Options for Filling Freight Data Gaps - Box 1

Options for Filling Freight Data Gaps - Box 1

Other Ways to Collect Freight Data

Freight data are collected from both shippers and carriers, but no record follows a shipment through its entire trip. Shippers often have only partial information on the mode and routing of the shipment. The carrier knows the routing for its portion of the trip but may have little information on other portions of the trip or even the type or value of commodities carried. No records are available to tie together the information that is known by the shipper and the various carriers. 

A universal bill of lading could record all the needed data and be sampled to provide a comprehensive freight database. Currently, a bill of lading accompanies all shipments, but the data on it are not standardized. Surface Transportation Board regulations (49 CFR 1035) specify certain requirements for bills of lading on rail and water shipments, as do the Federal Motor Carrier Safety Administration requirements for truck shipments (49 CFR Part 373). The bills of lading list the weight of the shipment but may provide no information on the type of commodity (which may be recorded simply as "Freight All Kinds"), the true origin or destination, the routing, or the mode or modes of transportation used. The carrier with whom the shipper contracts may be shown on the bill of lading, but if the carrier subcontracts all or part of the carriage, those other carriers will not be listed.While a universal bill of lading might be a long-term solution to the freight data problem, it would be important to develop consensus within the transportation community that costs of implementing such a concept would be justified by the benefits of the data made possible by it.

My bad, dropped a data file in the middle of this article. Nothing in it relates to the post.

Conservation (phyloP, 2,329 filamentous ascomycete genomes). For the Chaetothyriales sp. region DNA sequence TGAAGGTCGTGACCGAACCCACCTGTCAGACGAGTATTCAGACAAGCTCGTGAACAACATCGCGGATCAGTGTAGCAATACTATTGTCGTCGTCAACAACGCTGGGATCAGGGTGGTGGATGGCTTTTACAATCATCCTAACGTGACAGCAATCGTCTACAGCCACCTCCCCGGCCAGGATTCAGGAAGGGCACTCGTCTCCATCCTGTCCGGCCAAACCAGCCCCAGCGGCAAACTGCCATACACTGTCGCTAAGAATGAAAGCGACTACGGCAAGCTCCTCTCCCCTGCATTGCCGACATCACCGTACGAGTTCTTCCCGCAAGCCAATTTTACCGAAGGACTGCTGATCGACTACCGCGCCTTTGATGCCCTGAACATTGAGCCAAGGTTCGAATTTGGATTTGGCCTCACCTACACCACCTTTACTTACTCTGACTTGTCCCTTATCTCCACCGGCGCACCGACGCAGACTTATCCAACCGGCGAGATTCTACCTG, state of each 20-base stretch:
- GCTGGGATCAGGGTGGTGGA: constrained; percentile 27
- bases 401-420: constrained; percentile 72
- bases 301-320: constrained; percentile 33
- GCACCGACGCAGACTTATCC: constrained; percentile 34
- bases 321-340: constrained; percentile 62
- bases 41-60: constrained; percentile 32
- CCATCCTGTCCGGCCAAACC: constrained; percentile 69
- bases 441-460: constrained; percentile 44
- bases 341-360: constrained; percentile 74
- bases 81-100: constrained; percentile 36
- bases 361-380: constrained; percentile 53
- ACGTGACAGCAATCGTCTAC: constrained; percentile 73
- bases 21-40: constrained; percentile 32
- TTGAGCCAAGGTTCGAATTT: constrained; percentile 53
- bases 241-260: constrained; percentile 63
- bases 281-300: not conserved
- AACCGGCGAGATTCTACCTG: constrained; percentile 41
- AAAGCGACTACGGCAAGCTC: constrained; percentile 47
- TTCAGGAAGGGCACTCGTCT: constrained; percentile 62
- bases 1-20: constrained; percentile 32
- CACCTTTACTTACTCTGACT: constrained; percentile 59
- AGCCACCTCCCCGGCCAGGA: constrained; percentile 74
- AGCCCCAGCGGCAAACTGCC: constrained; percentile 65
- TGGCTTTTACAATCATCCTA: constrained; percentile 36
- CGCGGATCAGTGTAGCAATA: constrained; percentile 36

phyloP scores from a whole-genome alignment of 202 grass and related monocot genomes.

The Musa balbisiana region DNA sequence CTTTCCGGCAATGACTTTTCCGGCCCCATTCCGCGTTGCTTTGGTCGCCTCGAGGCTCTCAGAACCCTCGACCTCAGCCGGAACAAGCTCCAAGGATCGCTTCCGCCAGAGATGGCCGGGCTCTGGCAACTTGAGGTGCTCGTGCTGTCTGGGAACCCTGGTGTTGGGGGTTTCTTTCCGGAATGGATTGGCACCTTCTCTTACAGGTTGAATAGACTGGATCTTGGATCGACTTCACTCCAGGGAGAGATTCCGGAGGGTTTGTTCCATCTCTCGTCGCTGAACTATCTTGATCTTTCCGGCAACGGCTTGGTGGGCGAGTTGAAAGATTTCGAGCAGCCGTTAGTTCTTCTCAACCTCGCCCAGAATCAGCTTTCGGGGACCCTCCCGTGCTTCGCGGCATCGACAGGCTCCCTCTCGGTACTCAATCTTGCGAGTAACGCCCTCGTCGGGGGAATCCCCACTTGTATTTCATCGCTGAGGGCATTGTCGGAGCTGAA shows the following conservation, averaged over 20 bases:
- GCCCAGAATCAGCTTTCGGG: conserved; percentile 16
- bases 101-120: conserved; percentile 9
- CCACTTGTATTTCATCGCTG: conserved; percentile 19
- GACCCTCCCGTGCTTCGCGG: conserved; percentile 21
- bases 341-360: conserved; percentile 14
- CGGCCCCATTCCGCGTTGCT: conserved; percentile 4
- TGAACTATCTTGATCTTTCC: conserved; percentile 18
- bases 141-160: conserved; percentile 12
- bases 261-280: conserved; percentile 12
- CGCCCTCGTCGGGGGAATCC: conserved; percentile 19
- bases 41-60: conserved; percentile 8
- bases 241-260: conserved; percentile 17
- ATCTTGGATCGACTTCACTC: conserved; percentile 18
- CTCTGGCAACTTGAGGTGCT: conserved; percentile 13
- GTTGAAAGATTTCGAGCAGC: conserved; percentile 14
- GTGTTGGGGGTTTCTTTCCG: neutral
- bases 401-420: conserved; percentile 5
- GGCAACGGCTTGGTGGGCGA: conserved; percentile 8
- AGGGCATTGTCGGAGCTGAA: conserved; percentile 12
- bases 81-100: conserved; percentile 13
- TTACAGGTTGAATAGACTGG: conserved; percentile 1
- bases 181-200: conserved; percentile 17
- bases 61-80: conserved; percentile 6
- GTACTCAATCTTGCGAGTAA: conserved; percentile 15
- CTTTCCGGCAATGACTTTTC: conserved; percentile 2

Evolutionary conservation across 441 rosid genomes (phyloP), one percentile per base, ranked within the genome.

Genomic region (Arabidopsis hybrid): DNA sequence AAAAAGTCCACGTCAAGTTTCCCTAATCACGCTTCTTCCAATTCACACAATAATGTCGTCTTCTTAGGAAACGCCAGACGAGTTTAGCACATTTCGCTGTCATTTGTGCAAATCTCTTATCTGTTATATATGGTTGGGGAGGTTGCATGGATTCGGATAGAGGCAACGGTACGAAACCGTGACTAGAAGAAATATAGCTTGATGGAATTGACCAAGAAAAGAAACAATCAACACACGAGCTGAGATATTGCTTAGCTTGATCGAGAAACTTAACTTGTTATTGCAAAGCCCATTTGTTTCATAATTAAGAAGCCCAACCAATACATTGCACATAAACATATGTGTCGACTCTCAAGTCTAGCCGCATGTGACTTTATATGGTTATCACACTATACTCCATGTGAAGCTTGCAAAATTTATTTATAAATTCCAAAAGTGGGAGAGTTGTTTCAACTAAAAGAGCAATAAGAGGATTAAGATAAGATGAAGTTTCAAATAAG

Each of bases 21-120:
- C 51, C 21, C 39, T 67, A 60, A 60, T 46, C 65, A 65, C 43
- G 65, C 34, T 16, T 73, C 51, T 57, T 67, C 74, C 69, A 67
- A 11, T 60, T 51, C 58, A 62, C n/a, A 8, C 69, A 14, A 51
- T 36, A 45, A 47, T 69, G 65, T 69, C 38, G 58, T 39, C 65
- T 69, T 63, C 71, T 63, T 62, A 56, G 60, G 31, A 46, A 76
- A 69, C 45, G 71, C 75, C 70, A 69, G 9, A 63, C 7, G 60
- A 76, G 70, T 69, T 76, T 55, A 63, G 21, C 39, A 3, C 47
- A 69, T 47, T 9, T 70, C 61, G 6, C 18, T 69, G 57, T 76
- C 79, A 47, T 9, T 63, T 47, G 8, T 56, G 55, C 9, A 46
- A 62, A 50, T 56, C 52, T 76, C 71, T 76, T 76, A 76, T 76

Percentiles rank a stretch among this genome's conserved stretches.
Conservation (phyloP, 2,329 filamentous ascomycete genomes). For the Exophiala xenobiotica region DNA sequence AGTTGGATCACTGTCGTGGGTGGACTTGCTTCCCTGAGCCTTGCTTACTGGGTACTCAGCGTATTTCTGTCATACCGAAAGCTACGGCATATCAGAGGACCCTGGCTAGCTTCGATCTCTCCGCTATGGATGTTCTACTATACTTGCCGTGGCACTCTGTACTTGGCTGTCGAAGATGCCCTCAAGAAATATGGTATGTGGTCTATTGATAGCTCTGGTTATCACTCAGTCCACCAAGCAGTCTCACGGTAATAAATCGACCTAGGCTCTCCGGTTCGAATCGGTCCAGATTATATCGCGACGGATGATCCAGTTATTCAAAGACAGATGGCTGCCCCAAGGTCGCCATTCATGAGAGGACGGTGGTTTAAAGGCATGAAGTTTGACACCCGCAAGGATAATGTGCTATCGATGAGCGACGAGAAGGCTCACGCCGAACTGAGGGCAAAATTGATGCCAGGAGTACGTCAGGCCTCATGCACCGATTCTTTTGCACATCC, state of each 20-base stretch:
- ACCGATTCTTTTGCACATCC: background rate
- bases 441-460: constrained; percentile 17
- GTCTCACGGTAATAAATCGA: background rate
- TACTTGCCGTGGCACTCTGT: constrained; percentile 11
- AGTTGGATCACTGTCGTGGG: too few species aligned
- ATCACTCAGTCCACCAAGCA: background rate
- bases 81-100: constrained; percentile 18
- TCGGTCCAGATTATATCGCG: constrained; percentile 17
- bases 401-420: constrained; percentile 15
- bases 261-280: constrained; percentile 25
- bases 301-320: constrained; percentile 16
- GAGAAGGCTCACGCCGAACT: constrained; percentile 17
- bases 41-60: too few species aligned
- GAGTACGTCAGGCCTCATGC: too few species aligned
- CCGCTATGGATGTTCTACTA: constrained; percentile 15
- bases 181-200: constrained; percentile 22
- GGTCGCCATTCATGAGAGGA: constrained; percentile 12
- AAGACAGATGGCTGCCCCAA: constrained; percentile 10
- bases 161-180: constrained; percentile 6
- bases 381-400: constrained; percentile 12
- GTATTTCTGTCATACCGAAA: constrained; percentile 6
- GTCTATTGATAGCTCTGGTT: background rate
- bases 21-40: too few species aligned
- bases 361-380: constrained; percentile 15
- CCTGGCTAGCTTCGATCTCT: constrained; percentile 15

As information technologies advance, the potential grows to capture data collected automatically as freight passes through electronic interchanges, although many institutional barriers exist in using such data for public purposes. In theory, such a data-collection approach could replace most surveys and carrier reports. Barriers, such as the proprietary nature of this data and incompatible systems, constrain use.